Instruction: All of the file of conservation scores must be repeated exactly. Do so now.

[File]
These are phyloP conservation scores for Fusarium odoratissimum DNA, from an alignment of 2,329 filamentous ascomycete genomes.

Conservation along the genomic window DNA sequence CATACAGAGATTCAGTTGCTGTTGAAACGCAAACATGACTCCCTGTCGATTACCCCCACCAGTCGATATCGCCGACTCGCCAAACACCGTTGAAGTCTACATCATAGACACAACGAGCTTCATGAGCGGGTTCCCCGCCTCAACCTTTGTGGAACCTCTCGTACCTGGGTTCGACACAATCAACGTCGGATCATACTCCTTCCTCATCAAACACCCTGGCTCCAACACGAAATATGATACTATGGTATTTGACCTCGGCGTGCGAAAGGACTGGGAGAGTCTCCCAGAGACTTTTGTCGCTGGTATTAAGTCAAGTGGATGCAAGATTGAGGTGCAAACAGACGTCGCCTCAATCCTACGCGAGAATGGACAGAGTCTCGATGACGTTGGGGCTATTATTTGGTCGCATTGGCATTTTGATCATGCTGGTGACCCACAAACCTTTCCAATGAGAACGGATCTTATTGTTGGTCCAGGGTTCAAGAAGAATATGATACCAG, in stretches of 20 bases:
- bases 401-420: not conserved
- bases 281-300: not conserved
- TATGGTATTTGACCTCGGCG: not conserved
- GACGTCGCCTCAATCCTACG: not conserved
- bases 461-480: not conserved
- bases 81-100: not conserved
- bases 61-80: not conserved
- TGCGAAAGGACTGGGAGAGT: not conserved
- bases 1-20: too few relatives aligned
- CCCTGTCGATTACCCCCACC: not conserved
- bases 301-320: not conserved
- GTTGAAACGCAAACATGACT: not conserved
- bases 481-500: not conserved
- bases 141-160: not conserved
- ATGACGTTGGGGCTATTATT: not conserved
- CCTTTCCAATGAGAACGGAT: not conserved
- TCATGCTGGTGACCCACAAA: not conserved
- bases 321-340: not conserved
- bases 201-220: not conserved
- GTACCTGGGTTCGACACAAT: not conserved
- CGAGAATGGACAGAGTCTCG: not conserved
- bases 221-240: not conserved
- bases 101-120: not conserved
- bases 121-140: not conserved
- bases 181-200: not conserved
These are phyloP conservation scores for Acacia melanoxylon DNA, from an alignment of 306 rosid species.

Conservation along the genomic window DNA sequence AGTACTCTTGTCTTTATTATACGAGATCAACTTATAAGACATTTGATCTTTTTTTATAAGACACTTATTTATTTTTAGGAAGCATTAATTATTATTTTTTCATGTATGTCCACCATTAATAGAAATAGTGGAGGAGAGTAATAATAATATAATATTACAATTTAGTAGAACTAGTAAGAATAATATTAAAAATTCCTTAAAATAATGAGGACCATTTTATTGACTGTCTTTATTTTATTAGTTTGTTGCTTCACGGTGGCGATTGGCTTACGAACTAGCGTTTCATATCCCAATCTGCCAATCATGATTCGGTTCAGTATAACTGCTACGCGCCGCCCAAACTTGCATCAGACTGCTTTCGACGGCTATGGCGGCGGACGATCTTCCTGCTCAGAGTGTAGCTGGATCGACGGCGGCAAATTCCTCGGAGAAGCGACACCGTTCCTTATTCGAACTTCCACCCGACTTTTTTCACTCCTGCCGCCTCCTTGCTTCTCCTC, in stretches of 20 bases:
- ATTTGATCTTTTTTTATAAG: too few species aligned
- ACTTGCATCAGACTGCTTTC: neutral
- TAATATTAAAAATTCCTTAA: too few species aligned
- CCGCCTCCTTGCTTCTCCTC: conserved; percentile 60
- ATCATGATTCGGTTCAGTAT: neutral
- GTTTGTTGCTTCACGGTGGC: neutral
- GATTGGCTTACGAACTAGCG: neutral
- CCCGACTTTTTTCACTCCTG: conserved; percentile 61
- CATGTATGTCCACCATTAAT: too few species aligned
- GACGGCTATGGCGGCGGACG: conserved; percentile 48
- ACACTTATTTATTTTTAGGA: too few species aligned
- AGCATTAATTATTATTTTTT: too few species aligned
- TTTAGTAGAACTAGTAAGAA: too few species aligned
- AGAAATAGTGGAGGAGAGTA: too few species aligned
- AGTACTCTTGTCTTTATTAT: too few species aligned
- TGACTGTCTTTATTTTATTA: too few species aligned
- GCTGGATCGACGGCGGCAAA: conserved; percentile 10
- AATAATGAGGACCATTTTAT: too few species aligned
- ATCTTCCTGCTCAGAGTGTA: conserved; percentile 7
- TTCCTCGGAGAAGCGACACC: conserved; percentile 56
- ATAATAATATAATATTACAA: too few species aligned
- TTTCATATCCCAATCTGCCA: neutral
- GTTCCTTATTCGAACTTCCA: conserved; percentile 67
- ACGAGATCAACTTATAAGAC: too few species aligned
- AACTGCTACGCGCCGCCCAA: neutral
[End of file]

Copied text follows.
These are phyloP conservation scores for Fusarium odoratissimum DNA, from an alignment of 2,329 filamentous ascomycete genomes.

Conservation along the genomic window DNA sequence CATACAGAGATTCAGTTGCTGTTGAAACGCAAACATGACTCCCTGTCGATTACCCCCACCAGTCGATATCGCCGACTCGCCAAACACCGTTGAAGTCTACATCATAGACACAACGAGCTTCATGAGCGGGTTCCCCGCCTCAACCTTTGTGGAACCTCTCGTACCTGGGTTCGACACAATCAACGTCGGATCATACTCCTTCCTCATCAAACACCCTGGCTCCAACACGAAATATGATACTATGGTATTTGACCTCGGCGTGCGAAAGGACTGGGAGAGTCTCCCAGAGACTTTTGTCGCTGGTATTAAGTCAAGTGGATGCAAGATTGAGGTGCAAACAGACGTCGCCTCAATCCTACGCGAGAATGGACAGAGTCTCGATGACGTTGGGGCTATTATTTGGTCGCATTGGCATTTTGATCATGCTGGTGACCCACAAACCTTTCCAATGAGAACGGATCTTATTGTTGGTCCAGGGTTCAAGAAGAATATGATACCAG, in stretches of 20 bases:
- bases 401-420: not conserved
- bases 281-300: not conserved
- TATGGTATTTGACCTCGGCG: not conserved
- GACGTCGCCTCAATCCTACG: not conserved
- bases 461-480: not conserved
- bases 81-100: not conserved
- bases 61-80: not conserved
- TGCGAAAGGACTGGGAGAGT: not conserved
- bases 1-20: too few relatives aligned
- CCCTGTCGATTACCCCCACC: not conserved
- bases 301-320: not conserved
- GTTGAAACGCAAACATGACT: not conserved
- bases 481-500: not conserved
- bases 141-160: not conserved
- ATGACGTTGGGGCTATTATT: not conserved
- CCTTTCCAATGAGAACGGAT: not conserved
- TCATGCTGGTGACCCACAAA: not conserved
- bases 321-340: not conserved
- bases 201-220: not conserved
- GTACCTGGGTTCGACACAAT: not conserved
- CGAGAATGGACAGAGTCTCG: not conserved
- bases 221-240: not conserved
- bases 101-120: not conserved
- bases 121-140: not conserved
- bases 181-200: not conserved
These are phyloP conservation scores for Acacia melanoxylon DNA, from an alignment of 306 rosid species.

Conservation along the genomic window DNA sequence AGTACTCTTGTCTTTATTATACGAGATCAACTTATAAGACATTTGATCTTTTTTTATAAGACACTTATTTATTTTTAGGAAGCATTAATTATTATTTTTTCATGTATGTCCACCATTAATAGAAATAGTGGAGGAGAGTAATAATAATATAATATTACAATTTAGTAGAACTAGTAAGAATAATATTAAAAATTCCTTAAAATAATGAGGACCATTTTATTGACTGTCTTTATTTTATTAGTTTGTTGCTTCACGGTGGCGATTGGCTTACGAACTAGCGTTTCATATCCCAATCTGCCAATCATGATTCGGTTCAGTATAACTGCTACGCGCCGCCCAAACTTGCATCAGACTGCTTTCGACGGCTATGGCGGCGGACGATCTTCCTGCTCAGAGTGTAGCTGGATCGACGGCGGCAAATTCCTCGGAGAAGCGACACCGTTCCTTATTCGAACTTCCACCCGACTTTTTTCACTCCTGCCGCCTCCTTGCTTCTCCTC, in stretches of 20 bases:
- ATTTGATCTTTTTTTATAAG: too few species aligned
- ACTTGCATCAGACTGCTTTC: neutral
- TAATATTAAAAATTCCTTAA: too few species aligned
- CCGCCTCCTTGCTTCTCCTC: conserved; percentile 60
- ATCATGATTCGGTTCAGTAT: neutral
- GTTTGTTGCTTCACGGTGGC: neutral
- GATTGGCTTACGAACTAGCG: neutral
- CCCGACTTTTTTCACTCCTG: conserved; percentile 61
- CATGTATGTCCACCATTAAT: too few species aligned
- GACGGCTATGGCGGCGGACG: conserved; percentile 48
- ACACTTATTTATTTTTAGGA: too few species aligned
- AGCATTAATTATTATTTTTT: too few species aligned
- TTTAGTAGAACTAGTAAGAA: too few species aligned
- AGAAATAGTGGAGGAGAGTA: too few species aligned
- AGTACTCTTGTCTTTATTAT: too few species aligned
- TGACTGTCTTTATTTTATTA: too few species aligned
- GCTGGATCGACGGCGGCAAA: conserved; percentile 10
- AATAATGAGGACCATTTTAT: too few species aligned
- ATCTTCCTGCTCAGAGTGTA: conserved; percentile 7
- TTCCTCGGAGAAGCGACACC: conserved; percentile 56
- ATAATAATATAATATTACAA: too few species aligned
- TTTCATATCCCAATCTGCCA: neutral
- GTTCCTTATTCGAACTTCCA: conserved; percentile 67
- ACGAGATCAACTTATAAGAC: too few species aligned
- AACTGCTACGCGCCGCCCAA: neutral